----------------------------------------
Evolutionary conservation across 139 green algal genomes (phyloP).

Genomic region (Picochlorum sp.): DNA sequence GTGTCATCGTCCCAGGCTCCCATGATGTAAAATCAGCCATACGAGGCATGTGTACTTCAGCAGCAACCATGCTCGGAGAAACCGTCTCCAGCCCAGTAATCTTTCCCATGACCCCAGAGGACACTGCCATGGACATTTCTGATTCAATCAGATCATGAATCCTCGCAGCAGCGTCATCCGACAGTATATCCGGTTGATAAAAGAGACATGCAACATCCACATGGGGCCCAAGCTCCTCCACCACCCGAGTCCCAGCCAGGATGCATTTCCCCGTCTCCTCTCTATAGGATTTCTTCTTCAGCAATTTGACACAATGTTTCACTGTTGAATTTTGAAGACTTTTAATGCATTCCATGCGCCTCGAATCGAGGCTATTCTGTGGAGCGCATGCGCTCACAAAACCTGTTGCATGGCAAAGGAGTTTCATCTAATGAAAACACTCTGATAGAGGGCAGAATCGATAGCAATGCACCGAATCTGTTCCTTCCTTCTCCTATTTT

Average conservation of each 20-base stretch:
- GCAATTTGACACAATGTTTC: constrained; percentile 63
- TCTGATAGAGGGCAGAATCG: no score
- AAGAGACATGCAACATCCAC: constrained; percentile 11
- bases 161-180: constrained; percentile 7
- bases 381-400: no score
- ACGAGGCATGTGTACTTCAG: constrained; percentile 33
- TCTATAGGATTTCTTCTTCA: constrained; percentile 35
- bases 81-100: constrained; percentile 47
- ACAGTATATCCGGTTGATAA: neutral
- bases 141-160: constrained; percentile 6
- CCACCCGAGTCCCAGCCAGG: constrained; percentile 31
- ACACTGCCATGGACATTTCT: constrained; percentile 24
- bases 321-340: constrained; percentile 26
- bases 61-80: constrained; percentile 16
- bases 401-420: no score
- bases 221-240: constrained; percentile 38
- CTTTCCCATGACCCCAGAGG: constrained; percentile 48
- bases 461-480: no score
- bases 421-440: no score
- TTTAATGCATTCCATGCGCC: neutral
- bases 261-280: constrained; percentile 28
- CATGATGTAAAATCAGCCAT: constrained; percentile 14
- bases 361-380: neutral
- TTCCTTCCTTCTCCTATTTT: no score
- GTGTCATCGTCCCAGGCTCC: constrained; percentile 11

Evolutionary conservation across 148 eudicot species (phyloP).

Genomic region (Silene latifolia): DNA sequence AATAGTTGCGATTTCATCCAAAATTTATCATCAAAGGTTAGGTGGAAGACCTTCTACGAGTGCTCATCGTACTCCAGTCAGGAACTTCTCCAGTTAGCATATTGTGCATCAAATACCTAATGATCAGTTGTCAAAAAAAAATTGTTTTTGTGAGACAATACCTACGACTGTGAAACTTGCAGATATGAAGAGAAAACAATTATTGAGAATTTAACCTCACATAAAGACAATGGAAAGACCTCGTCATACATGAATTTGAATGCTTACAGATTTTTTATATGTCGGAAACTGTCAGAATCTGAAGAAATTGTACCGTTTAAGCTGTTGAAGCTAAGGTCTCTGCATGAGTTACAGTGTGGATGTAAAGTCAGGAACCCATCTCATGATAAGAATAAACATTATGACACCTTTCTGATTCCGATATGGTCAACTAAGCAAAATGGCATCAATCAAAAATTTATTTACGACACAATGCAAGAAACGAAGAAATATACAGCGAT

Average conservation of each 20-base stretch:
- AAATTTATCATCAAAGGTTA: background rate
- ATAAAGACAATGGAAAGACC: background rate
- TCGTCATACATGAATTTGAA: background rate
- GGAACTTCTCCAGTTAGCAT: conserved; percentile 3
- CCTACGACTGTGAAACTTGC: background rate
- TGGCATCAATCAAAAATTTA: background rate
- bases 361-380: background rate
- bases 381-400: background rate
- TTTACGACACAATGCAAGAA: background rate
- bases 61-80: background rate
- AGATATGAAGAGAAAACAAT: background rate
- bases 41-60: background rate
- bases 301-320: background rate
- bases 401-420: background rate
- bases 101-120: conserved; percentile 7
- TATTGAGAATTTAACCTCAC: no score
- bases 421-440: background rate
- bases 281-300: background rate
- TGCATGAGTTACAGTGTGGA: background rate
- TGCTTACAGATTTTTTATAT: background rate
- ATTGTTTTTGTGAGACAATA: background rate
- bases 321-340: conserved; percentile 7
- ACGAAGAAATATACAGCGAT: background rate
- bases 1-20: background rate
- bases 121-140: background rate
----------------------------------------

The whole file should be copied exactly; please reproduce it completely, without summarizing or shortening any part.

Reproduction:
Evolutionary conservation across 139 green algal genomes (phyloP).

Genomic region (Picochlorum sp.): DNA sequence GTGTCATCGTCCCAGGCTCCCATGATGTAAAATCAGCCATACGAGGCATGTGTACTTCAGCAGCAACCATGCTCGGAGAAACCGTCTCCAGCCCAGTAATCTTTCCCATGACCCCAGAGGACACTGCCATGGACATTTCTGATTCAATCAGATCATGAATCCTCGCAGCAGCGTCATCCGACAGTATATCCGGTTGATAAAAGAGACATGCAACATCCACATGGGGCCCAAGCTCCTCCACCACCCGAGTCCCAGCCAGGATGCATTTCCCCGTCTCCTCTCTATAGGATTTCTTCTTCAGCAATTTGACACAATGTTTCACTGTTGAATTTTGAAGACTTTTAATGCATTCCATGCGCCTCGAATCGAGGCTATTCTGTGGAGCGCATGCGCTCACAAAACCTGTTGCATGGCAAAGGAGTTTCATCTAATGAAAACACTCTGATAGAGGGCAGAATCGATAGCAATGCACCGAATCTGTTCCTTCCTTCTCCTATTTT

Average conservation of each 20-base stretch:
- GCAATTTGACACAATGTTTC: constrained; percentile 63
- TCTGATAGAGGGCAGAATCG: no score
- AAGAGACATGCAACATCCAC: constrained; percentile 11
- bases 161-180: constrained; percentile 7
- bases 381-400: no score
- ACGAGGCATGTGTACTTCAG: constrained; percentile 33
- TCTATAGGATTTCTTCTTCA: constrained; percentile 35
- bases 81-100: constrained; percentile 47
- ACAGTATATCCGGTTGATAA: neutral
- bases 141-160: constrained; percentile 6
- CCACCCGAGTCCCAGCCAGG: constrained; percentile 31
- ACACTGCCATGGACATTTCT: constrained; percentile 24
- bases 321-340: constrained; percentile 26
- bases 61-80: constrained; percentile 16
- bases 401-420: no score
- bases 221-240: constrained; percentile 38
- CTTTCCCATGACCCCAGAGG: constrained; percentile 48
- bases 461-480: no score
- bases 421-440: no score
- TTTAATGCATTCCATGCGCC: neutral
- bases 261-280: constrained; percentile 28
- CATGATGTAAAATCAGCCAT: constrained; percentile 14
- bases 361-380: neutral
- TTCCTTCCTTCTCCTATTTT: no score
- GTGTCATCGTCCCAGGCTCC: constrained; percentile 11

Evolutionary conservation across 148 eudicot species (phyloP).

Genomic region (Silene latifolia): DNA sequence AATAGTTGCGATTTCATCCAAAATTTATCATCAAAGGTTAGGTGGAAGACCTTCTACGAGTGCTCATCGTACTCCAGTCAGGAACTTCTCCAGTTAGCATATTGTGCATCAAATACCTAATGATCAGTTGTCAAAAAAAAATTGTTTTTGTGAGACAATACCTACGACTGTGAAACTTGCAGATATGAAGAGAAAACAATTATTGAGAATTTAACCTCACATAAAGACAATGGAAAGACCTCGTCATACATGAATTTGAATGCTTACAGATTTTTTATATGTCGGAAACTGTCAGAATCTGAAGAAATTGTACCGTTTAAGCTGTTGAAGCTAAGGTCTCTGCATGAGTTACAGTGTGGATGTAAAGTCAGGAACCCATCTCATGATAAGAATAAACATTATGACACCTTTCTGATTCCGATATGGTCAACTAAGCAAAATGGCATCAATCAAAAATTTATTTACGACACAATGCAAGAAACGAAGAAATATACAGCGAT

Average conservation of each 20-base stretch:
- AAATTTATCATCAAAGGTTA: background rate
- ATAAAGACAATGGAAAGACC: background rate
- TCGTCATACATGAATTTGAA: background rate
- GGAACTTCTCCAGTTAGCAT: conserved; percentile 3
- CCTACGACTGTGAAACTTGC: background rate
- TGGCATCAATCAAAAATTTA: background rate
- bases 361-380: background rate
- bases 381-400: background rate
- TTTACGACACAATGCAAGAA: background rate
- bases 61-80: background rate
- AGATATGAAGAGAAAACAAT: background rate
- bases 41-60: background rate
- bases 301-320: background rate
- bases 401-420: background rate
- bases 101-120: conserved; percentile 7
- TATTGAGAATTTAACCTCAC: no score
- bases 421-440: background rate
- bases 281-300: background rate
- TGCATGAGTTACAGTGTGGA: background rate
- TGCTTACAGATTTTTTATAT: background rate
- ATTGTTTTTGTGAGACAATA: background rate
- bases 321-340: conserved; percentile 7
- ACGAAGAAATATACAGCGAT: background rate
- bases 1-20: background rate
- bases 121-140: background rate